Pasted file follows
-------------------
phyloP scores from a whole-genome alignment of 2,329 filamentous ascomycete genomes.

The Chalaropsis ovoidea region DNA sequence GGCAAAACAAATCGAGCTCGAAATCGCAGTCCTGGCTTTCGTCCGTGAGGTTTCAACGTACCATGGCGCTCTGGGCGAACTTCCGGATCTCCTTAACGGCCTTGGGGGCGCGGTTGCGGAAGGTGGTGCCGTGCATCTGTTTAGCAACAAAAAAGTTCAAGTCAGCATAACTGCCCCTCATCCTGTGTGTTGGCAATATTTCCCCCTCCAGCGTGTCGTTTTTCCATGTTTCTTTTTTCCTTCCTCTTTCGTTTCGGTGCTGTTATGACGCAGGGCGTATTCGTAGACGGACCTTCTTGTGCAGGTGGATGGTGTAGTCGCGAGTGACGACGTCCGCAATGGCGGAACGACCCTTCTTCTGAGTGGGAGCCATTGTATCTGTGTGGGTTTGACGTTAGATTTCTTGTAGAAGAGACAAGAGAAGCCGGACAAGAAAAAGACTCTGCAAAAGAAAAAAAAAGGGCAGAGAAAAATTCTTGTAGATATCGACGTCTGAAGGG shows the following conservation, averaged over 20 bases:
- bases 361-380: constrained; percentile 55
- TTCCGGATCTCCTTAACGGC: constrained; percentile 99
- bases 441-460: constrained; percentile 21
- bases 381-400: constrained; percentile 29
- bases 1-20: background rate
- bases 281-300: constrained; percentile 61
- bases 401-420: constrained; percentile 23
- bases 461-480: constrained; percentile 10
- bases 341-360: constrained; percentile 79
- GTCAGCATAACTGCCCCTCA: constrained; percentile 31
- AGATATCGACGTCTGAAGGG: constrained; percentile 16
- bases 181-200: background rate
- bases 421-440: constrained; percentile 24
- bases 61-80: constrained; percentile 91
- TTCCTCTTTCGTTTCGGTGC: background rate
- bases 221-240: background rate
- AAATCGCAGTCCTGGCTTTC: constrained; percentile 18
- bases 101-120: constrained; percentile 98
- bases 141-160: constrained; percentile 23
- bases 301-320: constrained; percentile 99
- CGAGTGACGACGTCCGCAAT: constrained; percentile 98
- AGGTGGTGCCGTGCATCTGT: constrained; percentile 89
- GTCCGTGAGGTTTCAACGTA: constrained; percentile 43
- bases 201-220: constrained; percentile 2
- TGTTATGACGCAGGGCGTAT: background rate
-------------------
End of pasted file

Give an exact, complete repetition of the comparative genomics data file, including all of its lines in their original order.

phyloP scores from a whole-genome alignment of 2,329 filamentous ascomycete genomes.

The Chalaropsis ovoidea region DNA sequence GGCAAAACAAATCGAGCTCGAAATCGCAGTCCTGGCTTTCGTCCGTGAGGTTTCAACGTACCATGGCGCTCTGGGCGAACTTCCGGATCTCCTTAACGGCCTTGGGGGCGCGGTTGCGGAAGGTGGTGCCGTGCATCTGTTTAGCAACAAAAAAGTTCAAGTCAGCATAACTGCCCCTCATCCTGTGTGTTGGCAATATTTCCCCCTCCAGCGTGTCGTTTTTCCATGTTTCTTTTTTCCTTCCTCTTTCGTTTCGGTGCTGTTATGACGCAGGGCGTATTCGTAGACGGACCTTCTTGTGCAGGTGGATGGTGTAGTCGCGAGTGACGACGTCCGCAATGGCGGAACGACCCTTCTTCTGAGTGGGAGCCATTGTATCTGTGTGGGTTTGACGTTAGATTTCTTGTAGAAGAGACAAGAGAAGCCGGACAAGAAAAAGACTCTGCAAAAGAAAAAAAAAGGGCAGAGAAAAATTCTTGTAGATATCGACGTCTGAAGGG shows the following conservation, averaged over 20 bases:
- bases 361-380: constrained; percentile 55
- TTCCGGATCTCCTTAACGGC: constrained; percentile 99
- bases 441-460: constrained; percentile 21
- bases 381-400: constrained; percentile 29
- bases 1-20: background rate
- bases 281-300: constrained; percentile 61
- bases 401-420: constrained; percentile 23
- bases 461-480: constrained; percentile 10
- bases 341-360: constrained; percentile 79
- GTCAGCATAACTGCCCCTCA: constrained; percentile 31
- AGATATCGACGTCTGAAGGG: constrained; percentile 16
- bases 181-200: background rate
- bases 421-440: constrained; percentile 24
- bases 61-80: constrained; percentile 91
- TTCCTCTTTCGTTTCGGTGC: background rate
- bases 221-240: background rate
- AAATCGCAGTCCTGGCTTTC: constrained; percentile 18
- bases 101-120: constrained; percentile 98
- bases 141-160: constrained; percentile 23
- bases 301-320: constrained; percentile 99
- CGAGTGACGACGTCCGCAAT: constrained; percentile 98
- AGGTGGTGCCGTGCATCTGT: constrained; percentile 89
- GTCCGTGAGGTTTCAACGTA: constrained; percentile 43
- bases 201-220: constrained; percentile 2
- TGTTATGACGCAGGGCGTAT: background rate